Gommendy: “Impossible to say no” to Calmels-SPM Indy 500 project

Tristan Gommendy, who will race in the Indianapolis 500 next May, says that what convinced him to sign up for the project was that ex-F1 team owner Didier Calmels understands the scale of the task ahead.

Gommendy: “Impossible to say no” to Calmels-SPM Indy 500 project
Tristan Gommendy, Schmidt Peterson Motorsports Honda render
Didier Calmels
Tristan Gommendy
Tristan Gommendy
Tristan Gommendy, on a good week-end
Tristan Gommendy
Tristan Gommendy
Tristan Gommendy
Pole winner Tristan Gommendy celebrates
Pole winner Tristan Gommendy celebrates with team owner Kevin Kalkhoven

Gommendy competed for KV Racing in the Champ Car World Series 10 years ago, and scored pole position at Mont-Tremblant, before switching to the now-defunct Superleague Formula.

Since then he has competed mostly in sportscars, racing this year in the FIA World Endurance Championship, but on Tuesday it was announced the 38-year-old Frenchman will race the #77 Calmels Sport Schmidt Peterson Motorsports Honda in the 2018 Indy 500.

Calmels, who partnered with Gerard Larrousse running Lolas in Formula 1 in the late 1980s and early ’90s, first approached Gommendy two months ago.

The driver explained: "For me, it happened at the WEC race at the Nurburgring. On the Friday I received a text message from Didier Calmels, who wanted to meet me at the racetrack, confidentially, to talk about a project.

"We set up a meeting with Didier and his son, Gauthier, they explained the project to me, where they were at, and then he said, ‘Would you like to be my driver?’ I admit that there was a moment of blank… I took a few seconds to make sure I wasn't just imagining the situation!

“He told me, ‘Think about it, talk to your wife first, and then you give me your decision tomorrow!’ I rang a few people, but to me my mind was already made up, if there wasn't a big problem. This project, if my conditions were met, it was impossible to say no.”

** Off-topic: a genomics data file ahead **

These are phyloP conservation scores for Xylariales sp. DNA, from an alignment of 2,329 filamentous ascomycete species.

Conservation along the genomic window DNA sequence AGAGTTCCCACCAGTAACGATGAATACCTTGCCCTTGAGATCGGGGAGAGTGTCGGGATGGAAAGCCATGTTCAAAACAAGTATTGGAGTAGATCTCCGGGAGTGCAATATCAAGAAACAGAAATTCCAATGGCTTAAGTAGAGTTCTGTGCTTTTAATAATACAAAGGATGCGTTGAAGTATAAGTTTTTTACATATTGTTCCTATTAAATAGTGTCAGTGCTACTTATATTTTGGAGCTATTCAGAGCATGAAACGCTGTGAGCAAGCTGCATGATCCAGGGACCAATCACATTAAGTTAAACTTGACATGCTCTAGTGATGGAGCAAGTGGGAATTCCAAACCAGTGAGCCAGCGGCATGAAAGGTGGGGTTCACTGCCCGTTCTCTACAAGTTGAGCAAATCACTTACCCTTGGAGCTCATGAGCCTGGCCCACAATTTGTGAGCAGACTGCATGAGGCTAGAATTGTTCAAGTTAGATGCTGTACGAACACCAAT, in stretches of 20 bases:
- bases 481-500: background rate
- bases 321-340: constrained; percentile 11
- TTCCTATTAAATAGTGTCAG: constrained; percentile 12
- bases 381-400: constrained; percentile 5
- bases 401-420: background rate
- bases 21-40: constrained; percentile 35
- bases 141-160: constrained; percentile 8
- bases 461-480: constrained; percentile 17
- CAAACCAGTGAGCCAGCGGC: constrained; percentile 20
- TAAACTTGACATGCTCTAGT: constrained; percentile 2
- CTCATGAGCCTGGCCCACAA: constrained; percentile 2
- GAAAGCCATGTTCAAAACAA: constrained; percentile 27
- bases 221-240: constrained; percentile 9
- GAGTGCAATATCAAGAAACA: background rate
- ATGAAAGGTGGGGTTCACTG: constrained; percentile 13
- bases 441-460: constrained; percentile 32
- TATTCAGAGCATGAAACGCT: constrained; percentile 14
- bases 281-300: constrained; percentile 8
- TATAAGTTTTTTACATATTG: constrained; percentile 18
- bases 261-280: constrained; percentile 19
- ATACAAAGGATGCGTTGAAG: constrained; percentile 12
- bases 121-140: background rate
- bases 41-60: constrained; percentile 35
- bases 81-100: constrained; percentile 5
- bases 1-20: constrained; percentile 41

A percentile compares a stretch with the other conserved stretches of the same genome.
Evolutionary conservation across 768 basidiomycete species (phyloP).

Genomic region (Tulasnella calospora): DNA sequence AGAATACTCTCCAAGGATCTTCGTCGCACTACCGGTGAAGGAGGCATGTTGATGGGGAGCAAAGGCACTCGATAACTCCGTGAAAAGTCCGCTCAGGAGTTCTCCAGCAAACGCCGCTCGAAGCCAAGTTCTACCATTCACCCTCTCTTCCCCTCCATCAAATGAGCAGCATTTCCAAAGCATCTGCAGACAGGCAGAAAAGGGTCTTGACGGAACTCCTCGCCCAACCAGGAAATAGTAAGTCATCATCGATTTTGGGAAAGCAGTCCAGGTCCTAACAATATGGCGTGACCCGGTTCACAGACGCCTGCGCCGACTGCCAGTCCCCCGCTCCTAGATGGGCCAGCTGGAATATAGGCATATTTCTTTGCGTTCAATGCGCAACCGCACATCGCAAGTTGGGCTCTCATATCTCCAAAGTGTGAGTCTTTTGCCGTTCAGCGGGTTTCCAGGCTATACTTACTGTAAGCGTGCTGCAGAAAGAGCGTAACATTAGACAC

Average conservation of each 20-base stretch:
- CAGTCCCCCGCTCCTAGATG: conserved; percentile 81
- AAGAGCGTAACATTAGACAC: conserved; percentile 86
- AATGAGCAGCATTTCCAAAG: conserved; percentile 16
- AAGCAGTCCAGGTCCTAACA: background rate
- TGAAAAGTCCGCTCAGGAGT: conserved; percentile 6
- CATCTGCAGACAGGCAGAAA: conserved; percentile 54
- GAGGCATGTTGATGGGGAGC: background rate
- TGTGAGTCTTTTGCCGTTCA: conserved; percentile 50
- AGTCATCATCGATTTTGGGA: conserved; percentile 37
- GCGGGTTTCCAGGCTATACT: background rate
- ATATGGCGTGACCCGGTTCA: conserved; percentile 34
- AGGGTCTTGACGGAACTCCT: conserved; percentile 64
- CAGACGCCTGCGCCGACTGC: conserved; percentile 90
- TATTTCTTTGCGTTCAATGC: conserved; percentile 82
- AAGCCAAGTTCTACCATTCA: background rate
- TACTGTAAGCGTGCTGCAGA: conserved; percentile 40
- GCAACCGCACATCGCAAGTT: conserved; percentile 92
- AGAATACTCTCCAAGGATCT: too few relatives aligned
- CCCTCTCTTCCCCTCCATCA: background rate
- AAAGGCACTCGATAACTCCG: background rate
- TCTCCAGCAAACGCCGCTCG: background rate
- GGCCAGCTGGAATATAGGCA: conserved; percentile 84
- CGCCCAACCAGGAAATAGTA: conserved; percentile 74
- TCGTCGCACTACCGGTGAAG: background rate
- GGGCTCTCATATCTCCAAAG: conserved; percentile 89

Gommendy said he has a greater appreciation for U.S. open-wheel racing than many of his European peers.

"Often, Europeans diminish American racing,” he said, “and they think it's watered down European competition, from a technical or competition point of view. These people don't understand that often, the Americans are one step ahead, and that on the professional side and the understanding of racing, they, in my sense, get it."

"The Indy 500, it's not just four left corners. It's a challenge, like a big mountain to climb, it demands a serious and lengthy preparation, and most of all, knowing what you are on about – not discovering the height of the climb in the middle of it!

“That's what was important for me talking with Didier – talk about it, know where he was in his talks, his understanding of the race and of Americans, give him my vision of this as well, and see if we were on the same page.”

Gommendy said that not only was Calmels fully cognizant of the challenge ahead, they both were aware that they needed to demonstrate to  IndyCar, Sam Schmidt and Ric Peterson that they were taking the scale of the task very seriously.

"IndyCar really is aware of how dangerous the speedways are,” he said, “and they don't want to see daredevils from Europe coming without preparation, thinking that everything is possible.

"That's something they really want to control. Even if my name was already in the hat, we had to validate that with the IndyCar bosses and the [Schmidt Peterson] team.

“We have done a test day on the Honda simulator, with three engineers from Schmidt Peterson Motorsports, engineers from Honda, and a transcript from this day that was sent to IndyCar, with some feedback from the engineers. This day happened a bit more than a week ago, and it went really well.

“The starting point is the Indy 500, but I think everyone wants to expand this program a bit, and SPM really wants us to do the Grand Prix of Indianapolis, to allow everyone to get used to the car, the team, and so on."

Gommendy will likely test on Homestead’s oval next month with the 2017 car.

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